Space X, of course, is the brainchild of billionaire entrepreneur Elon Musk, who features in the Falcon rocket launch and Dragon 2 capsule scenes in the film. But the film expands its view to include the engineers and scientists working at Space X, as well as the NASA personnel who oversaw the launch and the successful completion of the mission.

It’s a collaboration that Hurley, who has since retired from NASA, says will be crucial for future space exploration.

When Hurley landed on Earth at the end of the last Atlantis mission, he wasn’t sure he would have another chance to travel beyond the planet. When the Space X-NASA contract was signed and astronauts had to join the team for years before launch, he didn’t hesitate and signed on to the project in 2015.

“It was almost a once-in-a-generation opportunity,” he says. “Management had faith in Bob and me. And it was definitely something I felt maybe I wasn’t meant to do, but definitely something I knew I could do.”

Hurley, 55, only knows about NASA in the 1960s from what others have said. But he suspects the Space X team is more like those who worked in the early years of the space race than many realize.

“Maybe the dress codes are different and the hairstyles are different, but it’s very similar to ’60s NASA,” he says. “You had a group of incredibly smart young people working for a common goal, which was to send humans into space.

“And now you have a company that was doing the same thing.”

‘Open doors’

Vasarhelyi and Chin say their documentary also benefited from modern NASA’s willingness to open the doors to a team of filmmakers.

“Everyone really cooperated,” says Vasarhelyi. “Getting access was a process, but they always took it seriously, I think probably because they knew about our previous work.”

One of the biggest challenges comes with the COVID-19 pandemic at the start of 2020, just months before the planned May 2020 launch. But it has also opened production up to new opportunities.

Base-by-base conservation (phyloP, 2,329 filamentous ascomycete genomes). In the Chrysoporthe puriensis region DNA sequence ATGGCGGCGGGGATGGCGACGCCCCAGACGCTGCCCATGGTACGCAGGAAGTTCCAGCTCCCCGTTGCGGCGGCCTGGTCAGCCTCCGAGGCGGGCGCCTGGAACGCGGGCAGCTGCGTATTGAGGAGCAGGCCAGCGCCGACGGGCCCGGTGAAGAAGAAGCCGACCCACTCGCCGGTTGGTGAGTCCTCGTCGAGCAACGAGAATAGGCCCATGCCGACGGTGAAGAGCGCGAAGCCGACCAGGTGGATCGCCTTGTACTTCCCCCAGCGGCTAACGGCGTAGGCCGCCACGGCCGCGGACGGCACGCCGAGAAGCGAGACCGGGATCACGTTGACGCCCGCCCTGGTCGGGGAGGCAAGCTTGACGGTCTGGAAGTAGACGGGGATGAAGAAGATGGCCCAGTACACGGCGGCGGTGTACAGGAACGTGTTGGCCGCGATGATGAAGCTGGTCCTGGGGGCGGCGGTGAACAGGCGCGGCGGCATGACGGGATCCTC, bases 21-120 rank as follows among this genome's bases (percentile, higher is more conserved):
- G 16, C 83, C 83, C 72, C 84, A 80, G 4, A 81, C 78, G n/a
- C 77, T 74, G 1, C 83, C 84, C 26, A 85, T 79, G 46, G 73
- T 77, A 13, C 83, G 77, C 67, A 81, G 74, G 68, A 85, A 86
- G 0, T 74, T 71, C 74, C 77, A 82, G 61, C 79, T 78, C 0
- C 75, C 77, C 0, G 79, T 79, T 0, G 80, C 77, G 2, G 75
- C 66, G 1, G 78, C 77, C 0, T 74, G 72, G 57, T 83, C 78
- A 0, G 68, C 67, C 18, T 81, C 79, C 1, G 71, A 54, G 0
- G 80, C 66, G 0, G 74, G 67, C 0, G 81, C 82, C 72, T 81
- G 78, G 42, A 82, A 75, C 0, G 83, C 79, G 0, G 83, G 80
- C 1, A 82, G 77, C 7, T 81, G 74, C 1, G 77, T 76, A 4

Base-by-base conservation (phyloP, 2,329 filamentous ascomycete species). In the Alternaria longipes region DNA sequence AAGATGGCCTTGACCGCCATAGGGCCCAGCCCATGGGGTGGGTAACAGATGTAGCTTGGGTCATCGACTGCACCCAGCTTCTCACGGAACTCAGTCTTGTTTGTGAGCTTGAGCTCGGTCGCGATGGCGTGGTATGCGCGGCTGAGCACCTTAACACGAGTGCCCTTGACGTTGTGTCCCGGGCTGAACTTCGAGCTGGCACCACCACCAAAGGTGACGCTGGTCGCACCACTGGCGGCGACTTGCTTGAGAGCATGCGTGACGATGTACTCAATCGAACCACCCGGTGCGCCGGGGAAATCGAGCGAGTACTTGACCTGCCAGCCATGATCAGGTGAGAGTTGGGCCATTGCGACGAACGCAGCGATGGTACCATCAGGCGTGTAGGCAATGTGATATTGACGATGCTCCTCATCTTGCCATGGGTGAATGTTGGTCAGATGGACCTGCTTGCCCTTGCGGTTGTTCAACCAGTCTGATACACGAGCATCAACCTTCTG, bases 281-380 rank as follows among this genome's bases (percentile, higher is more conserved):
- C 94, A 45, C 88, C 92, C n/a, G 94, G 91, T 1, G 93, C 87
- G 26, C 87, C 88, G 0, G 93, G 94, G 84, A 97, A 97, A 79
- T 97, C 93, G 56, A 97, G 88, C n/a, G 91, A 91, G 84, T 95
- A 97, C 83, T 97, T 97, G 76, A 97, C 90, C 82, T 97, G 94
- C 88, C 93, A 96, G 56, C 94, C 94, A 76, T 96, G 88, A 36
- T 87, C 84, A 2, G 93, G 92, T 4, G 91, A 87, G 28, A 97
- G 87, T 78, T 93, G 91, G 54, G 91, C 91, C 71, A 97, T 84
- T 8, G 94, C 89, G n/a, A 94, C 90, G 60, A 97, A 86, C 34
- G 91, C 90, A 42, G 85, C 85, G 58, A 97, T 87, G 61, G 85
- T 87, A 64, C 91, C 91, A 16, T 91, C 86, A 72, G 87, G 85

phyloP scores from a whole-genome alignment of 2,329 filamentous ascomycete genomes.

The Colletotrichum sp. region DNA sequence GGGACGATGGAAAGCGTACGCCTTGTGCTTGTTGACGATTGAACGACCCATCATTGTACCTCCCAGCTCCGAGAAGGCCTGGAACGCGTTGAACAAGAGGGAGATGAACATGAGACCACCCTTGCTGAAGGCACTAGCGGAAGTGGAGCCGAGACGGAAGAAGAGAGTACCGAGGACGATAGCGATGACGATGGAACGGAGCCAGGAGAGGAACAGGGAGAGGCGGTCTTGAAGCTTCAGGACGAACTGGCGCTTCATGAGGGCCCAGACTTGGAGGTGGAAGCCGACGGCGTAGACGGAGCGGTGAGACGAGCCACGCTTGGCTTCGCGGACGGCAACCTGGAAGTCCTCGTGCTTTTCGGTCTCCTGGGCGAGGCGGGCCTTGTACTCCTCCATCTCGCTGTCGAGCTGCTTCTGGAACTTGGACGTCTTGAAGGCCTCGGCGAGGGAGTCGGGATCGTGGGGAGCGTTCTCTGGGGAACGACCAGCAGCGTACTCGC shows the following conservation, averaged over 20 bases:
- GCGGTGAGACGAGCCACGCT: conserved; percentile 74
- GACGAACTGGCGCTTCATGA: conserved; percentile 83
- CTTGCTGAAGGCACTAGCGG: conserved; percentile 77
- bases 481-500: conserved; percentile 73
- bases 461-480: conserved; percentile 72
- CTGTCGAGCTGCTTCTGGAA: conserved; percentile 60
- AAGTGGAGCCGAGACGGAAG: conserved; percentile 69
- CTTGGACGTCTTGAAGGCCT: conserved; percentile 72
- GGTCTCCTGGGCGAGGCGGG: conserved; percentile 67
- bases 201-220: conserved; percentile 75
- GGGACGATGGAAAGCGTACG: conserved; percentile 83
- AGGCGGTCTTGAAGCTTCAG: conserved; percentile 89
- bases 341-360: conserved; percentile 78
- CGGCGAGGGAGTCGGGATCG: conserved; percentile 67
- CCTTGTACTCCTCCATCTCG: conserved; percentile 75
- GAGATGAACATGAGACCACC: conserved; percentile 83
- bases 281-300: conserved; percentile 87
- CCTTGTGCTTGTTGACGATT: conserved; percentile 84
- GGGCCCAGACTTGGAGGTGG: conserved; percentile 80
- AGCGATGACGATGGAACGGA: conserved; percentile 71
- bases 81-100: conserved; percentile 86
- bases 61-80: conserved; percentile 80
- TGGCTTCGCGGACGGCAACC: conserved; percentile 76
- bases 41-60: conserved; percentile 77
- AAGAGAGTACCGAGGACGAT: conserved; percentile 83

“COVID hit in the middle of filming, and space is the only thing that doesn’t stop,” says Vasarhelyi. “It was very difficult, but with every constraint comes an opportunity, especially in non-fiction.

“Suddenly the astronauts were ready to film themselves, so we have these very intimate images of their families,” she says. “Similarly, NASA gave us access to things they never show, like phone calls from astronauts to their children as they depart.

“It’s really delicate and intimate stuff.”

“Exciting and inspiring”

For Hurley, “Return To Space” also represents a chance to excite a new generation with the dream of space, even if neither he nor his now-retired astronaut wife Karen Nyberg will be part of future missions.

“It would definitely be something you would like to do,” he said when asked if he regretted leaving before he might have had a chance to orbit or land on the Moon. “But we are in 2022. I am 55 years old. And we have 40 incredibly talented people sitting at the Johnson Space Center who could definitely accomplish the mission.

All three – Hurley, Vasarhelyi and Chin – say they expect the United States, possibly in conjunction with another country, to attempt a trip to Mars one day.

“During my career, I often thought things would be impossible,” Chin says. “And then a generation later, it’s possible. I think it’s absolutely possible, and probably inevitable, that we’ll end up on Mars at some point.

“But I also think the important thing to think about is that often it’s these kinds of extraordinary goals that lead us to other results, which we might not have anticipated, which are really important for science, for our understanding of the world and our humanity.”

So maybe, says Hurley, a child who watches a flight to the moon in a few years will end up becoming the next Hurley or Nyberg, or Behnken or astronaut Megan McArthur, who is married to Behnken.

“It will be exciting and inspiring for the next generation,” he says of the future of space exploration that “Return To Space” celebrates.

“That’s a lot of what it’s about, and what Karen and I feel strongly about,” Hurley says. “Part of our job as astronauts is to inspire this next generation, just as we were.”